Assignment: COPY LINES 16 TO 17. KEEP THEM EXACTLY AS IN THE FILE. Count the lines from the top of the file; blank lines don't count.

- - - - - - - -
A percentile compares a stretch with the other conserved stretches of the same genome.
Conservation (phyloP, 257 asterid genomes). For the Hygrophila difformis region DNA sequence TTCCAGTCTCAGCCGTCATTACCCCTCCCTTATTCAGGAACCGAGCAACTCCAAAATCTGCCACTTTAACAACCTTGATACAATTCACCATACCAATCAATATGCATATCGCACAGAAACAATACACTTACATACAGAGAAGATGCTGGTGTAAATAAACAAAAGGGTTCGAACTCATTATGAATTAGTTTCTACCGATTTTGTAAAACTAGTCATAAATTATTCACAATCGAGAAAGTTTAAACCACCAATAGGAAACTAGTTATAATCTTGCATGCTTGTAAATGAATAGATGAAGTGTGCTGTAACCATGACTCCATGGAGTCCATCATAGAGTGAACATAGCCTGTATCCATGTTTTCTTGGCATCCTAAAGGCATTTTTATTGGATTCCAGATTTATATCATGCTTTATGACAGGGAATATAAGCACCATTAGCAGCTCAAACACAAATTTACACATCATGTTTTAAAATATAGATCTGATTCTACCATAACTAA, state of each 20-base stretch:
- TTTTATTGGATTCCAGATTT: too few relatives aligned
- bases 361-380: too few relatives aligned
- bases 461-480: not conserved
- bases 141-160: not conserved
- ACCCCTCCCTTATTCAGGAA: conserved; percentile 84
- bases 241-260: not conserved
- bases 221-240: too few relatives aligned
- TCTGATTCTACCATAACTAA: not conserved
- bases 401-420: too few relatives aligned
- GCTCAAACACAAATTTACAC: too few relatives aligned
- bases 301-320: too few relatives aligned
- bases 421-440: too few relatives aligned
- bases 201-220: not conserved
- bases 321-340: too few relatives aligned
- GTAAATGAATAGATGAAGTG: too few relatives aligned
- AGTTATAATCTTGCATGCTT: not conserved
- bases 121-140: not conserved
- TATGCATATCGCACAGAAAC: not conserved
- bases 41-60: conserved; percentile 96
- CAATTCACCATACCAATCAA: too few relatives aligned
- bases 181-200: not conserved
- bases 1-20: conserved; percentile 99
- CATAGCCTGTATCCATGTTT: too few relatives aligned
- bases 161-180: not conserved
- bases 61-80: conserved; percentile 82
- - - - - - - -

- bases 321-340: too few relatives aligned
- GTAAATGAATAGATGAAGTG: too few relatives aligned